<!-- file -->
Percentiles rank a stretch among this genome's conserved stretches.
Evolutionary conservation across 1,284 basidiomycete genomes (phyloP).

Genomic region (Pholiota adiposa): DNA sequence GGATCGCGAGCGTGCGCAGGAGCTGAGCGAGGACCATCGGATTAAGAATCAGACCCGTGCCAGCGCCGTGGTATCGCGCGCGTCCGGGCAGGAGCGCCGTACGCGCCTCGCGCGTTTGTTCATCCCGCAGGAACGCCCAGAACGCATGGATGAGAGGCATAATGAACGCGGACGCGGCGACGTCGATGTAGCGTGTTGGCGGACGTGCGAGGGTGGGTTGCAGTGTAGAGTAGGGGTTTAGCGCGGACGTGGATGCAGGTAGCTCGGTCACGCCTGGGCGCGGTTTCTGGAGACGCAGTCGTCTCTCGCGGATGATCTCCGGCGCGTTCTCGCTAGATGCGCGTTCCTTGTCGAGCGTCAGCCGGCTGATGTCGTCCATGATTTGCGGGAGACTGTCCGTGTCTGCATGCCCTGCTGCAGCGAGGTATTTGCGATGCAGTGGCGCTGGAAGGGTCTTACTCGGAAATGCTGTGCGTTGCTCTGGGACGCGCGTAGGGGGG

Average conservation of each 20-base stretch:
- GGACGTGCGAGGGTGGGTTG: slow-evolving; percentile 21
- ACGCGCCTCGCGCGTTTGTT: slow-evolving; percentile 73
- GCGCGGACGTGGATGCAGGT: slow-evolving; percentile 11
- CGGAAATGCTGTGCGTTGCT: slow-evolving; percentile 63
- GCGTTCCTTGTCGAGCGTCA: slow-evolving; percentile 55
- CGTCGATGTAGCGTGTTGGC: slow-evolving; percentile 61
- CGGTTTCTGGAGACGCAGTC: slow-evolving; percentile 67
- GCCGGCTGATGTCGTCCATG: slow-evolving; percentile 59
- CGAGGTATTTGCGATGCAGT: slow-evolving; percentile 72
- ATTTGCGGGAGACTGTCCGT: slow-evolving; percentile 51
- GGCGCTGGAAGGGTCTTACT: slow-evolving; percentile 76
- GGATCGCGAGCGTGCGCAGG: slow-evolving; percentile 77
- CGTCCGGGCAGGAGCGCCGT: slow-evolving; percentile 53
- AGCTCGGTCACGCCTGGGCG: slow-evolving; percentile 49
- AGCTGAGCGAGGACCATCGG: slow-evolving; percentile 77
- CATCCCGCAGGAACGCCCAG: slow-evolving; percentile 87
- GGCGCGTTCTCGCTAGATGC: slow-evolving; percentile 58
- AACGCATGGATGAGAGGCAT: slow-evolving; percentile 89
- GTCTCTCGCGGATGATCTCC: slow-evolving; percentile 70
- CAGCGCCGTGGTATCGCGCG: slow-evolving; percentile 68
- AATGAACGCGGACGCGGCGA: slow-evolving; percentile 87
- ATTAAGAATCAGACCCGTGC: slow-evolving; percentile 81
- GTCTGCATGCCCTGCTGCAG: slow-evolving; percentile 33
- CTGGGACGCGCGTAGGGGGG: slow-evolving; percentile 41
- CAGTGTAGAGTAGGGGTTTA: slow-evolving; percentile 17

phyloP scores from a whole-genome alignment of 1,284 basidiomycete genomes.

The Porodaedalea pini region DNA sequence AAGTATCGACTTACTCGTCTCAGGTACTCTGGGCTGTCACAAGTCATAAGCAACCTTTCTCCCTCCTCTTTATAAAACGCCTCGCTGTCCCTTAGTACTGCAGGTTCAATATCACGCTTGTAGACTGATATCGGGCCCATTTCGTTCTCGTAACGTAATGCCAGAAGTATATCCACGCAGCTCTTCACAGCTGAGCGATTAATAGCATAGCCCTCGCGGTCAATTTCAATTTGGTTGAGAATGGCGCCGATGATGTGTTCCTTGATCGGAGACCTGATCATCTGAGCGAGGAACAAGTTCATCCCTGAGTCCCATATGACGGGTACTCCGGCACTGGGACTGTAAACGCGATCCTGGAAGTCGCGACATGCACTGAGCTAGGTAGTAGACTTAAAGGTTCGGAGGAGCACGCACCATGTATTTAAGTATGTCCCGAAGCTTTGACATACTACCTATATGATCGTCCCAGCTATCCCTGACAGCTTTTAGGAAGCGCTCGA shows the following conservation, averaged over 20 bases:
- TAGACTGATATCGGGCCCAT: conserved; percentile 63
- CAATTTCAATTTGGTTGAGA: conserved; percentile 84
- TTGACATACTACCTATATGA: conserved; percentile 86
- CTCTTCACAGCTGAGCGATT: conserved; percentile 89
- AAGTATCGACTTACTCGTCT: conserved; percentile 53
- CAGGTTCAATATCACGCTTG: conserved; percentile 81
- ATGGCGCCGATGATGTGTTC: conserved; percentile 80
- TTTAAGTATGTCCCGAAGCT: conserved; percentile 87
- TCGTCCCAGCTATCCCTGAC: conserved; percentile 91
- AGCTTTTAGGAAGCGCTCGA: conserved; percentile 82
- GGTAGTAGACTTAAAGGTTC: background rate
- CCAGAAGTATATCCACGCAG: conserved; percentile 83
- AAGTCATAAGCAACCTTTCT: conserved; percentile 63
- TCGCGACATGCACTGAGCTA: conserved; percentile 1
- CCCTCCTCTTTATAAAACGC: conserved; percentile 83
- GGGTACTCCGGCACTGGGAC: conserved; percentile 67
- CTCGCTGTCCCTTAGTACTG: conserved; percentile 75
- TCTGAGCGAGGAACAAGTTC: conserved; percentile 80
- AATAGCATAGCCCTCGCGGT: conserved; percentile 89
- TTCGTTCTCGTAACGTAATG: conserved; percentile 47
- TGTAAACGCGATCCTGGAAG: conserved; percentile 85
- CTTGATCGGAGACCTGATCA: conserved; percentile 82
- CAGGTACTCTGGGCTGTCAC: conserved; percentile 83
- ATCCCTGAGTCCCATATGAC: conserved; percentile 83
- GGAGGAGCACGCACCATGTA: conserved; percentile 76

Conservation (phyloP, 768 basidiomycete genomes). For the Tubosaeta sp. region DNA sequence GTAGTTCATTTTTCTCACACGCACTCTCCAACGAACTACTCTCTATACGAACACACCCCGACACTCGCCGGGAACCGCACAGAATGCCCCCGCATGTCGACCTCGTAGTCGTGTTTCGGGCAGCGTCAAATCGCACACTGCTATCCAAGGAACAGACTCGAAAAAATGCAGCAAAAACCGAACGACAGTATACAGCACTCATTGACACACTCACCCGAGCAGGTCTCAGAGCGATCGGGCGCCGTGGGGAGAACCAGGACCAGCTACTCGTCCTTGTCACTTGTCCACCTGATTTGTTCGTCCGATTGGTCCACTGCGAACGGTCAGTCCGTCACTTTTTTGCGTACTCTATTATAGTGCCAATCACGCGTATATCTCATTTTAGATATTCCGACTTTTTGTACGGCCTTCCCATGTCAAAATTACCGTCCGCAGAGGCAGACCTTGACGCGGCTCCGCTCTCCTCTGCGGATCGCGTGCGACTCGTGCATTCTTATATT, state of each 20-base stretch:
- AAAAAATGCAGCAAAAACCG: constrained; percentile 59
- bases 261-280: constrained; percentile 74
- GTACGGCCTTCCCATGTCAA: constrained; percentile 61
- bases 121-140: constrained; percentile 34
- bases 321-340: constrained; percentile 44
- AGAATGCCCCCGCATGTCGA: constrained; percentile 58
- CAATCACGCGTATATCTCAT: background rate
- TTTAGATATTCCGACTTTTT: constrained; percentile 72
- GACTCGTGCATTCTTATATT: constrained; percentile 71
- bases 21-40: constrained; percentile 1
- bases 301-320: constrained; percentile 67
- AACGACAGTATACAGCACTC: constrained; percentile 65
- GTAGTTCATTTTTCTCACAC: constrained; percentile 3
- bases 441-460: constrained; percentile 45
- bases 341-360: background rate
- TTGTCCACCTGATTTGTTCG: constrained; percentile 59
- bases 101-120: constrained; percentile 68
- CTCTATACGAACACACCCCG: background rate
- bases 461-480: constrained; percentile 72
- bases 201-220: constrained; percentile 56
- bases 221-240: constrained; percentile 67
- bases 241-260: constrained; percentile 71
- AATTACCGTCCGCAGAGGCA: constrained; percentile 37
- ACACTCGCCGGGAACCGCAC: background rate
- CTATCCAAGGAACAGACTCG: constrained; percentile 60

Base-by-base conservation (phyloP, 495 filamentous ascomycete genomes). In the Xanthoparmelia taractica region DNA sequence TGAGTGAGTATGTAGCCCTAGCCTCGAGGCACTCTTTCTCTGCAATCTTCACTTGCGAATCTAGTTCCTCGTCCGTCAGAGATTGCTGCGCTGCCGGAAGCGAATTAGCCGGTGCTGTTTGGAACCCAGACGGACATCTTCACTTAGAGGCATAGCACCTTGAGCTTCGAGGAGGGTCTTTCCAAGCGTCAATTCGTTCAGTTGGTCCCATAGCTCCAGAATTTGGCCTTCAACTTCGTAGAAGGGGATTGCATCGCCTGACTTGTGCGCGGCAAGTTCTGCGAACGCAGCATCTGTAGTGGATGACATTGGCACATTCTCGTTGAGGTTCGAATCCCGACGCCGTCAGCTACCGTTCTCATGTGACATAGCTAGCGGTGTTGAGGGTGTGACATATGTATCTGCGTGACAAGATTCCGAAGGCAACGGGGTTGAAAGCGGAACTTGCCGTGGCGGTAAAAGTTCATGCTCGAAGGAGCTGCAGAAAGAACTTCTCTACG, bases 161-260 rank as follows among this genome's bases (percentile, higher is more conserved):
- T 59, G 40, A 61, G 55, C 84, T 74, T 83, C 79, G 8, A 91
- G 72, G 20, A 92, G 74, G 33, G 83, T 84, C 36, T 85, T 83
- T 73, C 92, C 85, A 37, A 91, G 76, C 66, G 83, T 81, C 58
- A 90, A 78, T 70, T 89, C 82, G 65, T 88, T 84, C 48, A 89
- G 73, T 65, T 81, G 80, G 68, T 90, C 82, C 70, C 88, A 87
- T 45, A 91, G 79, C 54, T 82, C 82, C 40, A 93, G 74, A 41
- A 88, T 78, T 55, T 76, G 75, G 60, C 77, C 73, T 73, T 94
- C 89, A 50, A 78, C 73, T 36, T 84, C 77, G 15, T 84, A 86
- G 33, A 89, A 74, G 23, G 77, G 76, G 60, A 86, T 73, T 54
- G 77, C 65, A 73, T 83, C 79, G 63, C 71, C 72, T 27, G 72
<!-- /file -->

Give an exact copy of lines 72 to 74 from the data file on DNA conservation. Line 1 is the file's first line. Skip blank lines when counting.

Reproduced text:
- bases 341-360: background rate
- TTGTCCACCTGATTTGTTCG: constrained; percentile 59
- bases 101-120: constrained; percentile 68